The second year of the successful European Compliance Forum took place in Bratislava at the end of April. This two-day event, which was co-organized by the RUŽIČKA AND PARTNERS Law Firm and Deloitte Advisory, focused on the effectiveness of compliance programs and the processes for preventing human failure. Although compliance is still relatively difficult to grasp in the CEE region, it has become an accepted practice among large, mainly multinational corporations, and sets the tone for their management, as well as the conduct of their employees. The forum’s keynote speaker was Cliff Lansley, who specializes in truth and deception detection and strategies for information retrieval and interrogation in high risk and serious situations.
Compliance requirements were introduced in Slovakia several years ago, but implementation is difficult for companies to grasp
According to Lucie Schweizer of RUŽIČKA AND PARTNERS, “Compliance is about conformity. Not only about the accord of values, but also the compliance of business with regulatory requirements. Balance is a key element in compliance. The more individualized the reflection the company provides for the implementation of compliance, the greater its chances of being the right company of the 21st century are. At the same time, compliance makes it flexible enough. Balanced compliance gives the company the opportunity to meet its legal obligations while being more effective in doing business and achieving its basic purpose – generating profits.” Banking and finance is the most regulated sector, and in terms of controls, it is under the strictest scrutiny. For this reason, the practice of its implementation, operation and extension is the most widespread. Meanwhile small and medium-sized companies are concerned about the complications that compliance can bring.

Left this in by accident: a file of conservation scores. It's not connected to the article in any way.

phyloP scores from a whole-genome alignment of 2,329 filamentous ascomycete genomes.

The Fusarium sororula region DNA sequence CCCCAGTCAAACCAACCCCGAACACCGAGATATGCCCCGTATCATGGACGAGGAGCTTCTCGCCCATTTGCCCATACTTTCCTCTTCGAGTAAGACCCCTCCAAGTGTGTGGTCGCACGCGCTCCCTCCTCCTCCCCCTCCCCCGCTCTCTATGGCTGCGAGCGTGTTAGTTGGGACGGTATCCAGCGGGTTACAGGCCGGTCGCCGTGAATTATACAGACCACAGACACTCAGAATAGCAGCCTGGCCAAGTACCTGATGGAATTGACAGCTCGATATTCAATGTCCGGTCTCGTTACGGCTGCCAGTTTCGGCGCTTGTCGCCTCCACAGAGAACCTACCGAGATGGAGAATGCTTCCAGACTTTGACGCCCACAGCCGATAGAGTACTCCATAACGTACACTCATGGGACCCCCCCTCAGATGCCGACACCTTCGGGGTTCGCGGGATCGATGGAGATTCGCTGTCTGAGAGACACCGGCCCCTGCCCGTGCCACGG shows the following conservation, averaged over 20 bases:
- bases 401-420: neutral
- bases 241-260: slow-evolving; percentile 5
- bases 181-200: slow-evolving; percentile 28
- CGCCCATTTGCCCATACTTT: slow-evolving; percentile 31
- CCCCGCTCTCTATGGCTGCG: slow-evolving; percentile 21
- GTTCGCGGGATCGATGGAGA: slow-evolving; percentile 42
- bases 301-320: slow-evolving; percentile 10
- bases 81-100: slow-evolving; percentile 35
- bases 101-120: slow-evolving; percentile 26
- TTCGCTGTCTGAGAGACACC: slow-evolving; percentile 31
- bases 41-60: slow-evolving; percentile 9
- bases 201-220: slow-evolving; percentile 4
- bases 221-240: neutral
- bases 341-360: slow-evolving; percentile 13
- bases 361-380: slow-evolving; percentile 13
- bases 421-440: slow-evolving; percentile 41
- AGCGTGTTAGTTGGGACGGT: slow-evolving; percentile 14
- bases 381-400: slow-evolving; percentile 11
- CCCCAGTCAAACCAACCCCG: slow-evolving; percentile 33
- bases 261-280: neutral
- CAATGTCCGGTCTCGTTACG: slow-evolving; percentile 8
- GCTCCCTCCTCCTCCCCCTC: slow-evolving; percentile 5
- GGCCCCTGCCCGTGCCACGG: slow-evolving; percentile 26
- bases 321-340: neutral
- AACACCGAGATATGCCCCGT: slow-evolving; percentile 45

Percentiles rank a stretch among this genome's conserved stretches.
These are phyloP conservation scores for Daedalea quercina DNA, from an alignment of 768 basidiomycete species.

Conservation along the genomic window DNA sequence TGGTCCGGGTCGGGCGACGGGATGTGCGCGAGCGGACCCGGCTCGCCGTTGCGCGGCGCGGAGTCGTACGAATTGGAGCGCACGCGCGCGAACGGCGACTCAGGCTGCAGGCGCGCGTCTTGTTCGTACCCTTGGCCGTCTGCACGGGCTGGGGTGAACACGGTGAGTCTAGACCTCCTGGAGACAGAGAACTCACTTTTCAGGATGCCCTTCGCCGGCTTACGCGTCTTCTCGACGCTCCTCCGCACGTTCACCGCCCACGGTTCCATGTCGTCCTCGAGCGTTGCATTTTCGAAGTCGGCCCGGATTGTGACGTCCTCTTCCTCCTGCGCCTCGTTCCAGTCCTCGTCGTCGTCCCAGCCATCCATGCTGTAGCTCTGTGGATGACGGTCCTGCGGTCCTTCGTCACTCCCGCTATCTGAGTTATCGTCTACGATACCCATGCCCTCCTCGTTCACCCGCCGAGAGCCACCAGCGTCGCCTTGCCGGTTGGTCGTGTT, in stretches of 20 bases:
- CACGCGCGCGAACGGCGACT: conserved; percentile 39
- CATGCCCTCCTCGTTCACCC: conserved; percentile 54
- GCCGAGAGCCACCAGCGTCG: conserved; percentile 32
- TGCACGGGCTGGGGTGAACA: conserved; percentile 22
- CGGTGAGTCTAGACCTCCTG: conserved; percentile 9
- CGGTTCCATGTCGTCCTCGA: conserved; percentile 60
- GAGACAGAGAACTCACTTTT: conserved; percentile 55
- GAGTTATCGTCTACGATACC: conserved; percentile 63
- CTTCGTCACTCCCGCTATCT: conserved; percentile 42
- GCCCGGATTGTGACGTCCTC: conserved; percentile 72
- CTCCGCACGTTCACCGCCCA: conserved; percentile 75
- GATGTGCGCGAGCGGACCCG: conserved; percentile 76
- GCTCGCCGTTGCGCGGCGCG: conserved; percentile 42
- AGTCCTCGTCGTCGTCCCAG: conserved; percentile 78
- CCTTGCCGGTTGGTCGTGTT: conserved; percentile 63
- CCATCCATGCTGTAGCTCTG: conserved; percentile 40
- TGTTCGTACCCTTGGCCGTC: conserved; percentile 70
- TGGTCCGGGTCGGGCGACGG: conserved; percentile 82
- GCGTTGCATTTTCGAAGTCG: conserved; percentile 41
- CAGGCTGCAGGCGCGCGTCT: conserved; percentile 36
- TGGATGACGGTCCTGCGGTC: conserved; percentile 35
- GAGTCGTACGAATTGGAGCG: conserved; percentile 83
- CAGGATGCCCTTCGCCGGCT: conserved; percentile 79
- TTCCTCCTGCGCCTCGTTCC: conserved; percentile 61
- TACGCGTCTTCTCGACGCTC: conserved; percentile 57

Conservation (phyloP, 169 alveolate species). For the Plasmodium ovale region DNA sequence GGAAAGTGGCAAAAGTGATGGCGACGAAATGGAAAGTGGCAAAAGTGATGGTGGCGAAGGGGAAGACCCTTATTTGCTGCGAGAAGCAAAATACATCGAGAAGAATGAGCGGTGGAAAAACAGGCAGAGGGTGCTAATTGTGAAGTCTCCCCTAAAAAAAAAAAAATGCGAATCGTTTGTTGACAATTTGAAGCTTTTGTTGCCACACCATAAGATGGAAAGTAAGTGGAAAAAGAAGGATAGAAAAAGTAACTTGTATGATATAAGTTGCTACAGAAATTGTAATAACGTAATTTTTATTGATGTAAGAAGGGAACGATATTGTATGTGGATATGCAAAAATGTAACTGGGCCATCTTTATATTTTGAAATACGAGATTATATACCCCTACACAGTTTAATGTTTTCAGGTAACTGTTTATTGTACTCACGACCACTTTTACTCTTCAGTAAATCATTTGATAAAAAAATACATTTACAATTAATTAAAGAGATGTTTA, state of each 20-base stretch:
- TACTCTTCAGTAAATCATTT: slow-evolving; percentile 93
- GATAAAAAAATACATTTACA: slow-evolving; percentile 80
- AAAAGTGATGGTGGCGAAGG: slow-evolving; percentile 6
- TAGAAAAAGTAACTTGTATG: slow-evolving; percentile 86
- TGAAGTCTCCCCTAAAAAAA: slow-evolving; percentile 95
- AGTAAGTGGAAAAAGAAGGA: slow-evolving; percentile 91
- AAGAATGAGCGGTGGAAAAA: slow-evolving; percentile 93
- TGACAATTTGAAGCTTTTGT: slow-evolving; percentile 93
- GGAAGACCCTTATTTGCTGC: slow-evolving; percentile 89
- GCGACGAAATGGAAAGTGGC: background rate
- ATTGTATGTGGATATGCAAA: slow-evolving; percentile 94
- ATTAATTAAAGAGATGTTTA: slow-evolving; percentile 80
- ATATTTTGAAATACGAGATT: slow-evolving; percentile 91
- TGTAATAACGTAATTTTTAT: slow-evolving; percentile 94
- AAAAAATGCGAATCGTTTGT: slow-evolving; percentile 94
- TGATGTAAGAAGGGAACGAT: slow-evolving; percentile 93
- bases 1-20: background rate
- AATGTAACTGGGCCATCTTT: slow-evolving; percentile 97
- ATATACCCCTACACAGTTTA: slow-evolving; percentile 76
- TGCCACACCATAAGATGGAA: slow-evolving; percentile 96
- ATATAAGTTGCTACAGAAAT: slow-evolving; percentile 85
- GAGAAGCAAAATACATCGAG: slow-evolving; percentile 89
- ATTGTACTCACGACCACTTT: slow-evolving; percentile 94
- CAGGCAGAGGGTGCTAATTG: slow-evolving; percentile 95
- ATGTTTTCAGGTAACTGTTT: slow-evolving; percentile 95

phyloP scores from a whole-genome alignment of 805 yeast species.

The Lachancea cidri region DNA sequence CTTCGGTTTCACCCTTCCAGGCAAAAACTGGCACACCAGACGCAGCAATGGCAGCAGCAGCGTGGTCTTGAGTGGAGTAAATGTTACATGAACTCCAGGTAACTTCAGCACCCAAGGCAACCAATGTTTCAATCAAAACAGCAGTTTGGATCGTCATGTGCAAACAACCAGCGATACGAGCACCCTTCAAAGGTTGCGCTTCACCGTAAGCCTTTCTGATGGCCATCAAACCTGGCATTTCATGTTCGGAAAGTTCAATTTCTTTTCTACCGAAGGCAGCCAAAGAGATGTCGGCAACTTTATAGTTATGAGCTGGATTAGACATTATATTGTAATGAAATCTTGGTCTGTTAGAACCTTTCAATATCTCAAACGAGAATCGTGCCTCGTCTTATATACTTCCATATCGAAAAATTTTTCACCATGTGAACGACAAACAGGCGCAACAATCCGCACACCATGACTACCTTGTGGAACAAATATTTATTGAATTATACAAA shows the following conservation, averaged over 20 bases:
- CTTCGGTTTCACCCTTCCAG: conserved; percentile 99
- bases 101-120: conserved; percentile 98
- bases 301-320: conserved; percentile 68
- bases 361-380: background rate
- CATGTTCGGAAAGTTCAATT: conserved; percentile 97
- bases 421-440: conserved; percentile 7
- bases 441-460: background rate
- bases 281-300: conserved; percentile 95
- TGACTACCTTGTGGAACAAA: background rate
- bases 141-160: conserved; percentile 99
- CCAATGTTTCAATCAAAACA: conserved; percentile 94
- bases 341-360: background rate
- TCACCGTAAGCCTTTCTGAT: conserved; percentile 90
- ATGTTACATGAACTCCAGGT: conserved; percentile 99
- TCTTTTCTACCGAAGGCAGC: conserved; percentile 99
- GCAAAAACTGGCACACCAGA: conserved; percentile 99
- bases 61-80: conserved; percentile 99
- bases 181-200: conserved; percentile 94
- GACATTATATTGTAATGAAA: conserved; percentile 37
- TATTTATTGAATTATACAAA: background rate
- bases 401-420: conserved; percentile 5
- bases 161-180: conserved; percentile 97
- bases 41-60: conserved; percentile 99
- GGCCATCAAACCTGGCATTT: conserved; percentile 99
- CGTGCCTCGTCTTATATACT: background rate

Schweizer understands that doing business can be complicated and cumbersome due to bureaucracy. However, in order to transform our business environment into a transparent, fair and ethical market, adhering to laws and establishing business processes is the alpha and omega. She contends that,“compliance is not a burden or scarecrow. On the contrary. At the end of the day, if a company sets compliance according to its real needs, it gains the opportunity to become more efficient, flexible and profitable.”
Pavla Hladká, a forensic expert at Deloitte, adds,“Understanding the importance of compliance and supporting its implementation is still a challenge for some top managers. Setting the right “tone at the top“, implementing effective compliance programs and preventive measures against fraud in organizations helps businesses manage risks, but it can also help improve corporate culture, employee integrity and strengthen relationships with business partners and regulatory authorities. Regulatory compliance as well as its ethical and forensic aspects hold importance for every company.”
Compliance has a strong place in setting up and running a business – this is how it works in the world